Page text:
Of course, I also discussed biosimilars with my GI. She told me that, when biosimilars first came out, she fought against them to keep all of her patients on the reference products. But, after she saw the data on biosimilars showing how safe it was to switch, she realized that it was safe for patients to be put on biosimilars. I have a lot of trust in my GI, and we have a shared appreciation for data. I know that she has meticulously poured over all the data from my case–lab results, pathology reports, and more. We make decisions based on data, and that really helps me feel good about the decisions we are making. Hearing her say that she reviewed biosimilar data gave me confidence that it was safe to proceed with a biosimilar.

Even with all of the science, I was still terrified to make the switch. I am what you would call a “clinical outlier” patient. I get the rare side effects. My body often acts in ways that defy logic. What if the biosimilar didn’t work as well? What if I had new and unbearable side effects? My brain loves to cook up endless questions like this, and it has a lot of traumatic medical experiences to fuel it.

Ultimately, though, there was really nothing I could do. I could not make the fear go away, even with all the data in the world, and so I just had to accept the fear and switch to the biosimilar anyway. After a year of worrying about it, the switch went fairly well. I did panic quite a bit for the first several weeks that I was on the biosimilar. But, as time went on, my confidence grew, and I did what I always do when I panic about my Crohn’s: checked the data. It’s been about ten months now since the switch. My calprotectin has been stable, except for a brief escalation due to infection. My last colonoscopy looked good, and my adalimumab trough levels are stable as well.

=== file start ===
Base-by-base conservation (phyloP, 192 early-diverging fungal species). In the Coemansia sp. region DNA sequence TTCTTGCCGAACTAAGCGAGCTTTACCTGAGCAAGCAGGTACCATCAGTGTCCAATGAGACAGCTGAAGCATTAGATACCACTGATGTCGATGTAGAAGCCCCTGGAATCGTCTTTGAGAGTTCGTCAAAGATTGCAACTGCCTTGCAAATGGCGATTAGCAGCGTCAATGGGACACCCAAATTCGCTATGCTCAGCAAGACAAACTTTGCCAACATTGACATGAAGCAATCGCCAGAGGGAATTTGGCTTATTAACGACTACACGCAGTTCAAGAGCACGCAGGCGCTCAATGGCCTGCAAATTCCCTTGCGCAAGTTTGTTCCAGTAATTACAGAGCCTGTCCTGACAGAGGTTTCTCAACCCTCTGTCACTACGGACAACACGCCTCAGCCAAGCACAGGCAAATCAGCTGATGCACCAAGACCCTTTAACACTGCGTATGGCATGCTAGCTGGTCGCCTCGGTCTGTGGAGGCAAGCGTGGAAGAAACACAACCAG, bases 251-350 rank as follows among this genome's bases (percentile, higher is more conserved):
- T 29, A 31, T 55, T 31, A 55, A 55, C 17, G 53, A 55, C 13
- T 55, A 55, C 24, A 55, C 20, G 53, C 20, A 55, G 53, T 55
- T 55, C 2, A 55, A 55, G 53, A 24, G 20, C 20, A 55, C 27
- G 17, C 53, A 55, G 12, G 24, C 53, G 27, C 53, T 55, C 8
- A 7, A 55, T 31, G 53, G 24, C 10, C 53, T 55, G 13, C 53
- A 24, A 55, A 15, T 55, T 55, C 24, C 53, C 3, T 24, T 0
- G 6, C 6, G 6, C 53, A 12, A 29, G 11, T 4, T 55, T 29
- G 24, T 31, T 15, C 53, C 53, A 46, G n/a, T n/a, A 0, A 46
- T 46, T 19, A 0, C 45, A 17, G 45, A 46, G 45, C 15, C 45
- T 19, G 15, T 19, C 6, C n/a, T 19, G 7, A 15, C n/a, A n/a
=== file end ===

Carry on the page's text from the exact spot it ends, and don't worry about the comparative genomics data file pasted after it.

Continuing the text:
Even still, I continue to worry. What if the Crohn’s comes back next week, next month, next year? What if the stability goes away? What if the adalimumab stops working? Unfortunately, this is part of the reality of life with Crohn’s. That fear will always be with me, because the disease coming out of remission is always a possibility. All that I can do is follow the science, the advice of my trusted GI, and the data that my body generates. That’s all I can ever do, and ten months later, all signs point to the biosimilar doing its job.